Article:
Paul Walker, who had risen in 2013 to the position of Goldman Sachs Global Co-Head of Technology along with Don Duet, has announced that he is retiring from the investment bank. According to an internal memo viewed by Business Insider, although stepping down from his day to day job at Goldman Sachs, he will remain an advisory director at the firm.
A 15-year veteran at Goldman Sachs, Paul Walker was part of the ‘Strats’ ascension that took place in 2013. At that time, following a trading glitch in options trades in August 2013 which cost Goldman Sachs nearly $100 million dollars, the firm’s CIO and 23 year veteran of the bank Steve Scopellite retired in a move viewed as connected to the glitch.
Assuming Scopellite’s roles were Martin Chavez as Goldman’s CIO and Walker as Global Co-Head of Technology. Both rose within Goldman Sachs from the company’s ‘Strats’ unit, a group named for strategic analysts whose role combines both technology and trading know-how.
Emerging from the strats team, Walker and Chavez arrived at a time when Goldman Sachs had previously begun to a process to move more of its development work out of New York and to lower cost destinations such as Bengaluru, Salt Lake City and Warsaw. While not directly involved with the initial push to lower average IT headcount costs, the strats pushed other policies that were negatively accepted by many of Goldman’s more experienced IT staff.
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Under his new role, Walker initiated processes that were referred to internally as “commercializing technology”. The goal was to increase headcount of low and mid-level developers, who would be managed by senior managers and assigned to different areas of company need without being firmly entrenched in any specific divisions. In addition, Goldman has initiated investments in outside technology firms such as Symphonyir solutions within Goldman as well as market the products to their customers. Being squeezed out though are middle-management IT staff who in many cases have left or were fired.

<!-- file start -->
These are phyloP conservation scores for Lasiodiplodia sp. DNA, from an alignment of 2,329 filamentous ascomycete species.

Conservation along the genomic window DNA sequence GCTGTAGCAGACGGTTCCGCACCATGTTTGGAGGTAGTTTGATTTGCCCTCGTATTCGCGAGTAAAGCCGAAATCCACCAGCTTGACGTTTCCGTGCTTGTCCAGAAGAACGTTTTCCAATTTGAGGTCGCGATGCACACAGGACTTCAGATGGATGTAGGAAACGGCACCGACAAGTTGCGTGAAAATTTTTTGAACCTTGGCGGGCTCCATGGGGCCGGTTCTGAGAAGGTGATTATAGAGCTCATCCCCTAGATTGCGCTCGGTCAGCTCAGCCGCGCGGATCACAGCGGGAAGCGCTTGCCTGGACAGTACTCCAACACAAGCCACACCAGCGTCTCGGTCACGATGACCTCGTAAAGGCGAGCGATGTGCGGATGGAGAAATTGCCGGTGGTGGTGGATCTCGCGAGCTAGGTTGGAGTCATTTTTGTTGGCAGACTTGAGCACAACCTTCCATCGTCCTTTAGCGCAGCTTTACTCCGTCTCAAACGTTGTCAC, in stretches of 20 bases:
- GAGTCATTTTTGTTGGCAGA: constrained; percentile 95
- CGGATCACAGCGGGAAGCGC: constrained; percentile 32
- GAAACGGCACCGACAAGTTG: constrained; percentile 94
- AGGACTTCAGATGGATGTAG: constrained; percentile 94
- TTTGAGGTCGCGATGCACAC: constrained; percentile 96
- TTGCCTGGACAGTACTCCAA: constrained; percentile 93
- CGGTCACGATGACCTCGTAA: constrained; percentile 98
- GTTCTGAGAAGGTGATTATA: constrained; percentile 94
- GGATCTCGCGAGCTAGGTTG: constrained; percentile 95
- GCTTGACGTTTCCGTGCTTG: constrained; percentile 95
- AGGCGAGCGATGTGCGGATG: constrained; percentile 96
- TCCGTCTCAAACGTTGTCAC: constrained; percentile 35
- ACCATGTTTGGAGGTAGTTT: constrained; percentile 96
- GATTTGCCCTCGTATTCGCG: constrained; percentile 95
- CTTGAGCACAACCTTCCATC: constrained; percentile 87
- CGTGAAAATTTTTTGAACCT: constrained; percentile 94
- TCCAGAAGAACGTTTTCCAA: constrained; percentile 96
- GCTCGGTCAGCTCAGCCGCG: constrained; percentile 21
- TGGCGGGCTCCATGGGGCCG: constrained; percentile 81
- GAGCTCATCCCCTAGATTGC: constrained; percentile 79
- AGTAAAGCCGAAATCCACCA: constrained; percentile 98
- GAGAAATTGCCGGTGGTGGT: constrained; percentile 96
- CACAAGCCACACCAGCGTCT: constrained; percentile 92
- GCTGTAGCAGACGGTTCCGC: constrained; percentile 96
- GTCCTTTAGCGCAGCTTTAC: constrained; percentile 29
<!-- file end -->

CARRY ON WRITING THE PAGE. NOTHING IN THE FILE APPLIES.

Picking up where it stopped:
As a result, according to sources, Walker’s period of Co-Head of Technology was viewed ambiguously by staff. While many mid-level developers and managers saw their roles in Goldman Sachs minimized, junior developers gained importance under Walker and overall are believed to view him favorably. The overall results is that according to Goldman Sachs, between 2012 to 2015, technology headcount has increased 8%, although costs have declined during that period as more expensive staff have left.
Among the more experienced staff that left Goldman Sachs under Walker, recruiters referred to the exodus as leading to an “industry flooded with Goldman Sachs resumes”. Competing banks have been cited to have picked up the majority of the ex-Goldman IT staff as they build up their technology teams.
Looking ahead, Goldman Sachs isn’t expected to change their model of focusing on lower cost developer staff, with executives backing the process in recent analysts conference calls. But it does remain to be seen if Walker’s departure means other policies he started will be discontinued.